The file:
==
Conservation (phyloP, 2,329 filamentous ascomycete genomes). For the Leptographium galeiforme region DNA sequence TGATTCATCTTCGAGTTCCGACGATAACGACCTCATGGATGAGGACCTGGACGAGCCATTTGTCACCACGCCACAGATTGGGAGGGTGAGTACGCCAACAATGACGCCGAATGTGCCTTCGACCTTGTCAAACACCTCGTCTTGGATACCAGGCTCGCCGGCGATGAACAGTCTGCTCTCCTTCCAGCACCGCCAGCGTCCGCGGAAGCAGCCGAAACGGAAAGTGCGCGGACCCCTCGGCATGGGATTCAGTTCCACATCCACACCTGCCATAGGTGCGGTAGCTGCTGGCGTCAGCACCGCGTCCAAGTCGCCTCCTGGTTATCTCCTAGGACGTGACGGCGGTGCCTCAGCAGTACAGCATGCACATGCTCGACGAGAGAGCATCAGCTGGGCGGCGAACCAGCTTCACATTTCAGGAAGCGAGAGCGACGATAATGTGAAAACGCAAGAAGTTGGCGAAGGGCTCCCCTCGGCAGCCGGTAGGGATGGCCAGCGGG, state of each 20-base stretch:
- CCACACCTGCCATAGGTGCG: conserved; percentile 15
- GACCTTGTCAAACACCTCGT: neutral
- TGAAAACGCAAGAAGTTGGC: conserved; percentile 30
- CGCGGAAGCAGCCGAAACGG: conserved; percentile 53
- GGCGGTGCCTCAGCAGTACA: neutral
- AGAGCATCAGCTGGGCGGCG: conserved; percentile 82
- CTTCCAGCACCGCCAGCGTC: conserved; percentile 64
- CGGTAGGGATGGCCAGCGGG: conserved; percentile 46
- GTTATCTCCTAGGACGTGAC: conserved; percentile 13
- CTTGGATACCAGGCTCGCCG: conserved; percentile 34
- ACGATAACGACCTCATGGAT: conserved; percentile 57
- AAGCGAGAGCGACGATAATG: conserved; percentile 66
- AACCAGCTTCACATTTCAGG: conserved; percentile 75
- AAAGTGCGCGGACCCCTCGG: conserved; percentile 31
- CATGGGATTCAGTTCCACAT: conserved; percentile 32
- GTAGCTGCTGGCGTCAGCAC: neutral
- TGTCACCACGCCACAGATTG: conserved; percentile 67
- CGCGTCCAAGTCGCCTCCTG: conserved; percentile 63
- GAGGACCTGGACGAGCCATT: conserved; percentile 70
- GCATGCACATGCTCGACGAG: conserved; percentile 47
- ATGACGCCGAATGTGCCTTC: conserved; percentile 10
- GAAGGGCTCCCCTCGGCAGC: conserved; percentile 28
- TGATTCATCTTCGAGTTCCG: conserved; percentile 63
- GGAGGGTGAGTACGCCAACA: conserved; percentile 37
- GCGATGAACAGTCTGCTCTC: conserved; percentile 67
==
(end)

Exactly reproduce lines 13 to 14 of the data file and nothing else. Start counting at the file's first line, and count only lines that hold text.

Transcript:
- AAGCGAGAGCGACGATAATG: conserved; percentile 66
- AACCAGCTTCACATTTCAGG: conserved; percentile 75